Sick Day Soup Recipe

This post may contain affiliate links. Read my Privacy Policy.
As an Amazon Associate I earn from qualifying purchases.

Sick day soup is exactly what it says it is. A great soup to have on hand when you’re feeling less than your best.

Feeling under the weather? If you have nausea, vomiting, sore throat stuffy, nose, or any other symptoms of a cold or flu, rest and proper nourishment is what you need. What you eat, can make just as much of a difference in how fast you heal, as getting adequate rest and liquids.

A spoon lifts a bit of sick day soup out of a white bowl.

Getting Good Nutrients

With everything going on in the world right now, feel-better food is in high demand. It never hurts to have some good soup, or at the very least, some good broth, stocked in your freezer.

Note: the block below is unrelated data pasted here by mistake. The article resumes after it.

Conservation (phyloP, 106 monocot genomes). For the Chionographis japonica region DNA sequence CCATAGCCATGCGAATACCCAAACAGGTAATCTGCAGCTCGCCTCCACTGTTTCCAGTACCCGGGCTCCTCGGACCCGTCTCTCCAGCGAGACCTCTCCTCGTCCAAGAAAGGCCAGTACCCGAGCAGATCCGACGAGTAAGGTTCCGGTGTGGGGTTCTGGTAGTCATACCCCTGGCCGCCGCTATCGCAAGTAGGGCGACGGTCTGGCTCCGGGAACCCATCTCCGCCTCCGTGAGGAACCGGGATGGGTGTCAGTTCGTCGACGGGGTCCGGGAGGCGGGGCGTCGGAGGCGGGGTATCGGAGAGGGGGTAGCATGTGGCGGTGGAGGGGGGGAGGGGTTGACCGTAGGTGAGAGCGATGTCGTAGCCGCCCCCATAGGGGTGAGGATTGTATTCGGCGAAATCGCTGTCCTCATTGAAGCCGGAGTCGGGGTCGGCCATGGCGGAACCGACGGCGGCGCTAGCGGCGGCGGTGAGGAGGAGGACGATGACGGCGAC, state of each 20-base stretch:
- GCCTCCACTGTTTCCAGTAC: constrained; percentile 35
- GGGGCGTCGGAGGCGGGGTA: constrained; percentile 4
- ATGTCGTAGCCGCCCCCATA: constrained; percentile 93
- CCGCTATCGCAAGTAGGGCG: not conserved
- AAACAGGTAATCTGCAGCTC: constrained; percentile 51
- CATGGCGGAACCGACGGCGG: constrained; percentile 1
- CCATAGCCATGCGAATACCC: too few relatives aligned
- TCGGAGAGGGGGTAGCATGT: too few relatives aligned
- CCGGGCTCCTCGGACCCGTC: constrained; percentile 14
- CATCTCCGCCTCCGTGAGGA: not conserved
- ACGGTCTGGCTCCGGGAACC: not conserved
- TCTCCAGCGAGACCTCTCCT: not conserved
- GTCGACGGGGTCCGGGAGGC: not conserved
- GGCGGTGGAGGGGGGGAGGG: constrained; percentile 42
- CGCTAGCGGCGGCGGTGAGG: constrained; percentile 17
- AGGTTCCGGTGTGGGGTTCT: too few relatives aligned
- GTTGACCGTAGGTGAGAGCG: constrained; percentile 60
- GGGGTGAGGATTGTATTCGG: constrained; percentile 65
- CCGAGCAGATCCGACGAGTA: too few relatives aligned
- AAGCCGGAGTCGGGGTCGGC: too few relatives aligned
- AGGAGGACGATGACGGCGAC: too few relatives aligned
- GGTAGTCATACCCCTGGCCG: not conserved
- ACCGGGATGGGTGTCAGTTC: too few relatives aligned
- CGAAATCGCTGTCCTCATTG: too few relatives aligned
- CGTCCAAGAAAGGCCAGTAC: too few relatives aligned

Nobody wants to cook when they don’t feel good. But if you make some ahead of time to keep in the freezer, you’re far more likely to eat something that will actually benefit your body and give your immune system a nice, nutritional boost when it’s feeling at its worst.

Can You Freeze Sick Day Soup?

A Souper Cubes tray sits filled with Sick Day Soup.
Souper Cube trays stacked in a freezer.

You can! Just don’t freeze it with pasta in it. Pasta doesn’t hold up well in a freezer. Other than that, portion this out, if you wish, and freeze it in freezer-safe, airtight containers. Store in the freezer for up to 4 months. It never hurts to have some of this in the freezer for when you feel too sick to cook.